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Cymbidium erythrostylum Rolfe

This culture sheet was provided by Charles and Margaret Baker.
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Charles and Margaret Baker

Cymbidium erythrostylum Rolfe

AKA: Cyperorchis erythrostyla (Rolfe) Schlechter.

ORIGIN/HABITAT: Vietnam (Annam). Plants grow at about 4920 ft. (1500 m).

CLIMATE: Station #48881, Dalat, Vietnam, Lat. 11.1N, Long. 108.1E, at 3156
ft. (1035 m). Temperatures are calculated for an elevation of 4750 ft.
(1447 m), resulting in probable extremes of 88F (31C) and 38F (3C).

F AVG MAX        75   77   79   80   79   76   76   75   75   75   74   74
F AVG MIN        51   52   54   57   60   60   60   60   60   58   55   53
DIURNAL RANGE    24   25   25   23   19   16   16   15   15   17   19   21
RAIN/INCHES     0.2  0.9  1.6  4.6  9.1  6.1  7.7  8.2 10.1  9.7  2.7  1.3
HUMIDITY/%       68   64   65   71   78   81   82   83   84   82   76   73
BLOOM SEASON      *    *                                 **  ***  ***    *
DAYS CLR @ 7AM   13   13   13    9    5    3    2    2    2    5    7   10
DAYS CLR @ 1PM    8    8    8    2    0    0    0    0    0    1    3    4
RAIN/MM           5   23   41  117  231  155  196  208  257  246   69   33
C AVG MAX      23.7 24.9 26.0 26.5 26.0 24.3 24.3 23.7 23.7 23.7 23.2 23.2
C AVG MIN      10.4 11.0 12.1 13.7 15.4 15.4 15.4 15.4 15.4 14.3 12.6 11.5
DIURNAL RANGE  13.3 13.9 13.9 12.8 10.6  8.9  8.9  8.3  8.3  9.4 10.6 11.7

Cultural Recommendations:

LIGHT: 3000-4000 fc. In the habitat, light is lower in summer and early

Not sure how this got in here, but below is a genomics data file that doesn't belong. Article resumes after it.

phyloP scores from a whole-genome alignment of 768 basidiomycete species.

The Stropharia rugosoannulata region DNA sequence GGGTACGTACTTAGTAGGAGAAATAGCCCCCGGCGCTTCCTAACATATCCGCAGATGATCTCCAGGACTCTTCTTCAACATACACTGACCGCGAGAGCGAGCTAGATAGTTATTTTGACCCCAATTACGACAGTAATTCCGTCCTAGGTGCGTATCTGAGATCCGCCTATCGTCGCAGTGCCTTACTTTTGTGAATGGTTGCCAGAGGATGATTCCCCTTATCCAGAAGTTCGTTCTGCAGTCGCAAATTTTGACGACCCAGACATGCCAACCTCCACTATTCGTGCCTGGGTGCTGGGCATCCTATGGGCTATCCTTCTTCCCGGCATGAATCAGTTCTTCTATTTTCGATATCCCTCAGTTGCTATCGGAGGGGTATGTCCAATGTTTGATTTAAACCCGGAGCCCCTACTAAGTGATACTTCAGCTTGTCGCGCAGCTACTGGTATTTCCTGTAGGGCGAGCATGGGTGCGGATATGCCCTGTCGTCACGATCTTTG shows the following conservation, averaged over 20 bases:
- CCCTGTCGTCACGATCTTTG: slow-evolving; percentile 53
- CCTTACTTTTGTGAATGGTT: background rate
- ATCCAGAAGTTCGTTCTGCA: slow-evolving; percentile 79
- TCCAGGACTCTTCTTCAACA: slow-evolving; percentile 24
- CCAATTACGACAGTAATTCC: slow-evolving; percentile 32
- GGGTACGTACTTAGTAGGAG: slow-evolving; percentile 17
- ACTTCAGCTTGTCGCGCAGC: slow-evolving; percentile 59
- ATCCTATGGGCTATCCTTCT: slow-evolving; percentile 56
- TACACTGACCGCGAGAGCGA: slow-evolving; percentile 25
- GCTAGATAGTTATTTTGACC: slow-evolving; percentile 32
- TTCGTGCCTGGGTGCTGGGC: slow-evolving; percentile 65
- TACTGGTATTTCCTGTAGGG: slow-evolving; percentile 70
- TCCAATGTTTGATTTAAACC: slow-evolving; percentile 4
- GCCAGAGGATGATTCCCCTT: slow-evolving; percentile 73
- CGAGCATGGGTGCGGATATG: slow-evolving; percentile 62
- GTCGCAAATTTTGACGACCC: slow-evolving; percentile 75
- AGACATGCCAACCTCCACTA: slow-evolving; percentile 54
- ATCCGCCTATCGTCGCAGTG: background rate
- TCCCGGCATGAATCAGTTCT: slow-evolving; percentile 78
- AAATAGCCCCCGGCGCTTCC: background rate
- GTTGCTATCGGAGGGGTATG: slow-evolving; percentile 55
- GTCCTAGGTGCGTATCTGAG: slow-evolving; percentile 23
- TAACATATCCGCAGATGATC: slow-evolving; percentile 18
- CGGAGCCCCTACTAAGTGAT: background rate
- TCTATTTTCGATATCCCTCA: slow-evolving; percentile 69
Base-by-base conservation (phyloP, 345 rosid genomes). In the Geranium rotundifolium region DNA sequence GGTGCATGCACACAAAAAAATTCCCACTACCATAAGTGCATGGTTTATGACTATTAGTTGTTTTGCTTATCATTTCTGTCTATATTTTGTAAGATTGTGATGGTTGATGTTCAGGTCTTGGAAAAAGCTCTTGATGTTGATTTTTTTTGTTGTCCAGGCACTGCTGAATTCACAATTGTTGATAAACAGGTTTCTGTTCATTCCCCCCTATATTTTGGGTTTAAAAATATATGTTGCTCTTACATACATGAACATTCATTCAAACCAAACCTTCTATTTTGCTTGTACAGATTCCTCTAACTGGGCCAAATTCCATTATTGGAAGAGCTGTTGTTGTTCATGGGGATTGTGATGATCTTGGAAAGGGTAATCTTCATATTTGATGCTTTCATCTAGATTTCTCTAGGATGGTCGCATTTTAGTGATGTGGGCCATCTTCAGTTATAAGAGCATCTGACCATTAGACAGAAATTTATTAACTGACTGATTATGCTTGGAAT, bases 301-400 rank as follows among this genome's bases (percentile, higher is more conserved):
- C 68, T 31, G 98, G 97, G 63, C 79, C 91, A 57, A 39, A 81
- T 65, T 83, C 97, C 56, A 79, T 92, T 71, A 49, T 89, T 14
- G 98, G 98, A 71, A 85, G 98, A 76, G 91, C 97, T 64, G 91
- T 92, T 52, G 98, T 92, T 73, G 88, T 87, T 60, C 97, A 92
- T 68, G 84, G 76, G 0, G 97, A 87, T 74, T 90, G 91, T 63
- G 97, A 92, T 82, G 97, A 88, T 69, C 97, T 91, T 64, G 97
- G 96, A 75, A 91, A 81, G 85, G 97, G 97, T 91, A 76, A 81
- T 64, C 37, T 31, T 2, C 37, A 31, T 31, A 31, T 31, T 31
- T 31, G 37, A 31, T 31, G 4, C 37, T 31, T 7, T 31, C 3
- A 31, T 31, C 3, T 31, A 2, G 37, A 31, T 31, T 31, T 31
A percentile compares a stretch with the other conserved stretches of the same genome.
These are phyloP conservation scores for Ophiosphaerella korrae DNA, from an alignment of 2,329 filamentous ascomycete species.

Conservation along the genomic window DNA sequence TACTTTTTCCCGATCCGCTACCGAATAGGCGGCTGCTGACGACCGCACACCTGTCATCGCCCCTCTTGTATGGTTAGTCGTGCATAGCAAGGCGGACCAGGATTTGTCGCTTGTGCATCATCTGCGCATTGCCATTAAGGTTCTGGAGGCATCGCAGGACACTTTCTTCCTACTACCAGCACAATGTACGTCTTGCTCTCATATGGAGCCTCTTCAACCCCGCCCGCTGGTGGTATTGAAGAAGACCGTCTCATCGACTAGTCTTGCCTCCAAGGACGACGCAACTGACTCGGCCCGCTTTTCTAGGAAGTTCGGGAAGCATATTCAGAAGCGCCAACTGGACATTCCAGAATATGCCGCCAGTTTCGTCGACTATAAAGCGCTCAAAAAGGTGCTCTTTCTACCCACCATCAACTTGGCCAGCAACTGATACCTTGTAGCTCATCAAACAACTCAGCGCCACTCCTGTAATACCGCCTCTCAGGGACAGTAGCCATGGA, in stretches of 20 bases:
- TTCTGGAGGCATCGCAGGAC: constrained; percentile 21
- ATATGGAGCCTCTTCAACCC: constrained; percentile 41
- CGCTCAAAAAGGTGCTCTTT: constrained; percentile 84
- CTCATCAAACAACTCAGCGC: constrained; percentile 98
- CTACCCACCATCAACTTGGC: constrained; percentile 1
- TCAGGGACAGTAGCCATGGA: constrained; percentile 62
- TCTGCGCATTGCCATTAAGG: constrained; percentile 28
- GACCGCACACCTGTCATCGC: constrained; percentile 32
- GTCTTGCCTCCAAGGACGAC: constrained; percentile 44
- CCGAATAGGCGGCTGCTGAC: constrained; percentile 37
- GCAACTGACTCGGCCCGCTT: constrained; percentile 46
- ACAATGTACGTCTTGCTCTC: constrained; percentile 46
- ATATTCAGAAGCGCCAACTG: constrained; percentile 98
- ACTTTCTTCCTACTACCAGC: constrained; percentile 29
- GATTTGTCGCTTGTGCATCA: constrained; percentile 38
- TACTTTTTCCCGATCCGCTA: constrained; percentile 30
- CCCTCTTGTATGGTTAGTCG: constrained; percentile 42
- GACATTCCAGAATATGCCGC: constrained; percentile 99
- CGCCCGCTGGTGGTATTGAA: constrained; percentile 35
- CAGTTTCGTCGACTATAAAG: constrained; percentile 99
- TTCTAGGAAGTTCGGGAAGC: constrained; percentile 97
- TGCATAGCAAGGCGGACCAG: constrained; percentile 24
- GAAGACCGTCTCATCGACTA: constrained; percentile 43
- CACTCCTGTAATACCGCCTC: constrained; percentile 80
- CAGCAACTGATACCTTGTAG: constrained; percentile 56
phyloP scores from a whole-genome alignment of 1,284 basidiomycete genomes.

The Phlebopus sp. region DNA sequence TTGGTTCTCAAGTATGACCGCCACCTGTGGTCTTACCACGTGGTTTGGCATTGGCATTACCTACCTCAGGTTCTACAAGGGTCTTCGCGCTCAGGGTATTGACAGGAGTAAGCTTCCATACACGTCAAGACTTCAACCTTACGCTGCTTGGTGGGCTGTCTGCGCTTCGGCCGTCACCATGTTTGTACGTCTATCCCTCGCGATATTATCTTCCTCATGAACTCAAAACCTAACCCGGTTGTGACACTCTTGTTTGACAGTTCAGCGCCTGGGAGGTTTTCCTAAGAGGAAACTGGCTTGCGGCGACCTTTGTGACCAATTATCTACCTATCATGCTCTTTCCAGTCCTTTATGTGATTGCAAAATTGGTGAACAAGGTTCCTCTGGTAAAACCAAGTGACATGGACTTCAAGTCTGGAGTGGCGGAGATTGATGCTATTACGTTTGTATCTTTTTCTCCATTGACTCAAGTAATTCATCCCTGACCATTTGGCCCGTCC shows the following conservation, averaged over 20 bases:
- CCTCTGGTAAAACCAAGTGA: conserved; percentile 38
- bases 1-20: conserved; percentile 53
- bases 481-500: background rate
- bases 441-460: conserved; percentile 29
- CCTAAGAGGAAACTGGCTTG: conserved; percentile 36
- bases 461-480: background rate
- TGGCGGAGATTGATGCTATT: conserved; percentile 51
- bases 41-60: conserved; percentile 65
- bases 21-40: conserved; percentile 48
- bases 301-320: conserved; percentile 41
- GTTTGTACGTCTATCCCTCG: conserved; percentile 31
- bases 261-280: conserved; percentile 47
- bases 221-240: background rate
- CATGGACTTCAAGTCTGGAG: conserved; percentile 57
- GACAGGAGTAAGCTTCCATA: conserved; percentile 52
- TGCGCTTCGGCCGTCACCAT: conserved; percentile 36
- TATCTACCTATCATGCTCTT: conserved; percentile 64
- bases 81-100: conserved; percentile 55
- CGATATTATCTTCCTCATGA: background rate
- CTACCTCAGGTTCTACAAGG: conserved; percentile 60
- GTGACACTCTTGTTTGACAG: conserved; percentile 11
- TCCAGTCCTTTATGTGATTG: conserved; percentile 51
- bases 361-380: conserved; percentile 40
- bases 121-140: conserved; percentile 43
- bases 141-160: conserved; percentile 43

autumn because it is reduced by the heavy clouds associated with the
summer monsoon. This seasonal variation should be duplicated in
cultivation by providing at least 50% shading during the middle of the day
in summer. Shading should be removed allowing as much light as possible,
short of burning the leaves, in autumn and winter.

TEMPERATURE: Summer days average 75-76F (24C), nights average near 60F
(15C), with a diurnal range of 15-16F (8-9C).

HUMIDITY: 75-85% for most of the year.

WATER: Rainfall is heavy from late spring through early autumn, with
short, one month transitions into and out of the 4 month winter dry

FERTILIZER: A balanced fertilizer mixed at near recommended strength
should be applied weekly during periods of active growth. Many growers
recommend using a fertilizer lower in nitrogen and higher in phosphorus
during autumn to promote better blooming the next season and to allow the
new growths to harden before winter. In order to prevent salt buildup, the
medium should be leached every few weeks during periods of heavier